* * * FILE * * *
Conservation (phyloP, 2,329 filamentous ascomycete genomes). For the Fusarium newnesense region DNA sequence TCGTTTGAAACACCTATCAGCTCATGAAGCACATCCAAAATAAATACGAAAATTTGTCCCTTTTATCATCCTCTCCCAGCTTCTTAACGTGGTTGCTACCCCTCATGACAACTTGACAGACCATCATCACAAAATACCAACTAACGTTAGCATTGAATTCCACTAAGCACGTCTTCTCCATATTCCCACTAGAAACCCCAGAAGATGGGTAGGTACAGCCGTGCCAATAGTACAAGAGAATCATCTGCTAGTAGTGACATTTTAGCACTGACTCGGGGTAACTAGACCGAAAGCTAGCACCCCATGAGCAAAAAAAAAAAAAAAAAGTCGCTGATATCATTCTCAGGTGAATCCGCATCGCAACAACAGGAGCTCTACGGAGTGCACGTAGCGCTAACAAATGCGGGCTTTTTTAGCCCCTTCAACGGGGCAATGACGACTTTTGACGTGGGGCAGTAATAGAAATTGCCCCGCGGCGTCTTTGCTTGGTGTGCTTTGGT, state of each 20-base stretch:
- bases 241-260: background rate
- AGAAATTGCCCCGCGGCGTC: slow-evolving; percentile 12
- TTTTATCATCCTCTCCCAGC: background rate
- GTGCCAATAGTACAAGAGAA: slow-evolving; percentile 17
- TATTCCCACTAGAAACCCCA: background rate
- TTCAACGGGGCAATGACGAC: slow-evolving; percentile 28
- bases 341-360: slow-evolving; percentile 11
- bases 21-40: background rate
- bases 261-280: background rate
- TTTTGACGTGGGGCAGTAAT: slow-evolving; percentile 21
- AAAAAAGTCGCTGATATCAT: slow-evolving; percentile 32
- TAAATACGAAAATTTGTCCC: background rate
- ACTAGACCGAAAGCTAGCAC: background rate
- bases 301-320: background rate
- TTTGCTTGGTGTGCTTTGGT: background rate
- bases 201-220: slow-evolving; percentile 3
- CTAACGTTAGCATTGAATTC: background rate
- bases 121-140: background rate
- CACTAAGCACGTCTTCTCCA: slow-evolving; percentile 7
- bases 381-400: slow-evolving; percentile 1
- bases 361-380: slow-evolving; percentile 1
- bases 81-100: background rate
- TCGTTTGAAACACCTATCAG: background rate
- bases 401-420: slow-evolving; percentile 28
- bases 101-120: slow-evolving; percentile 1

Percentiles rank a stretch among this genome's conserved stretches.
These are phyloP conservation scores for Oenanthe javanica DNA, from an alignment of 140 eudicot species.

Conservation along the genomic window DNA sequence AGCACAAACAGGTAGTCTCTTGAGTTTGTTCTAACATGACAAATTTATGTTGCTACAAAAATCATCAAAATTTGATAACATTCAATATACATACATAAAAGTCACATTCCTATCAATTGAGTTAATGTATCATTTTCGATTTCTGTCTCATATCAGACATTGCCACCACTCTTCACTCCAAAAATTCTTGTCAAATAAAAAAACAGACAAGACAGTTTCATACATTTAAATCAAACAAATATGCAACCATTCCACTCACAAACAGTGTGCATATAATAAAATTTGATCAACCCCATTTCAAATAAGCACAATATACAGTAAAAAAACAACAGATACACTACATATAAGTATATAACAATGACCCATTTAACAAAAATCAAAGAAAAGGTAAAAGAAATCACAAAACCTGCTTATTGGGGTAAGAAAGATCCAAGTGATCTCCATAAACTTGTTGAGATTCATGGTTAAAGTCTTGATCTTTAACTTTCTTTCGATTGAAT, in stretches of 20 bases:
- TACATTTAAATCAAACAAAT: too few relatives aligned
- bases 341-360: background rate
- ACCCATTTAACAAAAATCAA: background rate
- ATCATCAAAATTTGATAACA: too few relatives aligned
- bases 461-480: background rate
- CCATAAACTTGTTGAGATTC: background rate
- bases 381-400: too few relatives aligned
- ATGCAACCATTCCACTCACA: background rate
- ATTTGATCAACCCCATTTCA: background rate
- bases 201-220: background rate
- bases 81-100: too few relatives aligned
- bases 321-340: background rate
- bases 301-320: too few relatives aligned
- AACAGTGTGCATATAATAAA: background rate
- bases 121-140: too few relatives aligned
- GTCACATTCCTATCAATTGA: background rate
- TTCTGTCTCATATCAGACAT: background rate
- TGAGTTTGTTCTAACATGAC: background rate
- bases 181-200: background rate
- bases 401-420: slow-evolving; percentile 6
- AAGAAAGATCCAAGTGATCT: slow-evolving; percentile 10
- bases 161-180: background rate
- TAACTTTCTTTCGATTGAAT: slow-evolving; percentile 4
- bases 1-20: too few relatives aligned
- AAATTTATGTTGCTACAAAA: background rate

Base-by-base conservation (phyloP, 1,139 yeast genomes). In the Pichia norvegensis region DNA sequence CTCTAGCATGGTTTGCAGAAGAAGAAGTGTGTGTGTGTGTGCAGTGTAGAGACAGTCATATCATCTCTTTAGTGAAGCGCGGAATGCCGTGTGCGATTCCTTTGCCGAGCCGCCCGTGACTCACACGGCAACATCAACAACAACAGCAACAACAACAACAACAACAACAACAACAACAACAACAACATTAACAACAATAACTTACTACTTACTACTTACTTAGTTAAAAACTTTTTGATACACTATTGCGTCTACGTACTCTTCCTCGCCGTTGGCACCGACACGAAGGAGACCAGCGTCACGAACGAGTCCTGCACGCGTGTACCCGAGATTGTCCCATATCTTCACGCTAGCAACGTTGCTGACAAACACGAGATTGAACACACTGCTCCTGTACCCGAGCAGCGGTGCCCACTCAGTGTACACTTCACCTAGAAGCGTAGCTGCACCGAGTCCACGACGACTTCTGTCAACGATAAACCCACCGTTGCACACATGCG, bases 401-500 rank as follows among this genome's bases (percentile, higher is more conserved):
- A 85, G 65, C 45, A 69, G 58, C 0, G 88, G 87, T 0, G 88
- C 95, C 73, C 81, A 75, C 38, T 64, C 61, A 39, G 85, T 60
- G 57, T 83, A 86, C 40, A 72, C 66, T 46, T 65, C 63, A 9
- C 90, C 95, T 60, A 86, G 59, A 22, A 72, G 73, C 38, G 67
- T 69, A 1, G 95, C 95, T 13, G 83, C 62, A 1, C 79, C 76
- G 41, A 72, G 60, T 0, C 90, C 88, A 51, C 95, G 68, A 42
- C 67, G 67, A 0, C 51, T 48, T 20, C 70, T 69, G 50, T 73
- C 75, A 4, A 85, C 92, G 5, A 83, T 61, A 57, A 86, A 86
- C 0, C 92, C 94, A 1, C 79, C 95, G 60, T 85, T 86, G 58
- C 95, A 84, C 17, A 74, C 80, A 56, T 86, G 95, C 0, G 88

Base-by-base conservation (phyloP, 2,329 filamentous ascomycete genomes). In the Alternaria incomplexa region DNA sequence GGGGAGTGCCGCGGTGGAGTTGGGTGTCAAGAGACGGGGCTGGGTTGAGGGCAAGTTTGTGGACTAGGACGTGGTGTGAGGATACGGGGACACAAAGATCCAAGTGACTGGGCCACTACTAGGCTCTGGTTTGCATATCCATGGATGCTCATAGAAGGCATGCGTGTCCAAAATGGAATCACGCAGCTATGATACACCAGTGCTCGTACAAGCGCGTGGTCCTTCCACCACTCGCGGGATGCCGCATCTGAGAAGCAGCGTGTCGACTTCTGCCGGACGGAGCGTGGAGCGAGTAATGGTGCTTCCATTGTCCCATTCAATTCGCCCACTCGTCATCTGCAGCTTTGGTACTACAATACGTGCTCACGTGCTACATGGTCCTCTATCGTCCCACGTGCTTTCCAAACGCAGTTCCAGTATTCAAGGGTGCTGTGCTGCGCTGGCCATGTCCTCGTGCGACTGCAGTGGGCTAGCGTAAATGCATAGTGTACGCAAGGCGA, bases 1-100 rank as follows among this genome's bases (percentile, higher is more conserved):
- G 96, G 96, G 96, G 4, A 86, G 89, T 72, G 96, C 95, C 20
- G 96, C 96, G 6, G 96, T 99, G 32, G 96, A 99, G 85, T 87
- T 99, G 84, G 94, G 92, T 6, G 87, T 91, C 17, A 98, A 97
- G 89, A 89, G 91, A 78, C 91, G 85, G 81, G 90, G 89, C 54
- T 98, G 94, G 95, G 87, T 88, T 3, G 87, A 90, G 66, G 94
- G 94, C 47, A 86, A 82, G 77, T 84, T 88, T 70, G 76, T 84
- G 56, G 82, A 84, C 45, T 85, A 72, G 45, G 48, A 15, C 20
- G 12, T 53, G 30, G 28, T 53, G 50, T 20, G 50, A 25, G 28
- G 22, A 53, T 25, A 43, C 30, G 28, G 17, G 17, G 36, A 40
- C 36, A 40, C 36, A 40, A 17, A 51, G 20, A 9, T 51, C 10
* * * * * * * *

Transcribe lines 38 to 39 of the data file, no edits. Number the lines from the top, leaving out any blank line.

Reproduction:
- ATTTGATCAACCCCATTTCA: background rate
- bases 201-220: background rate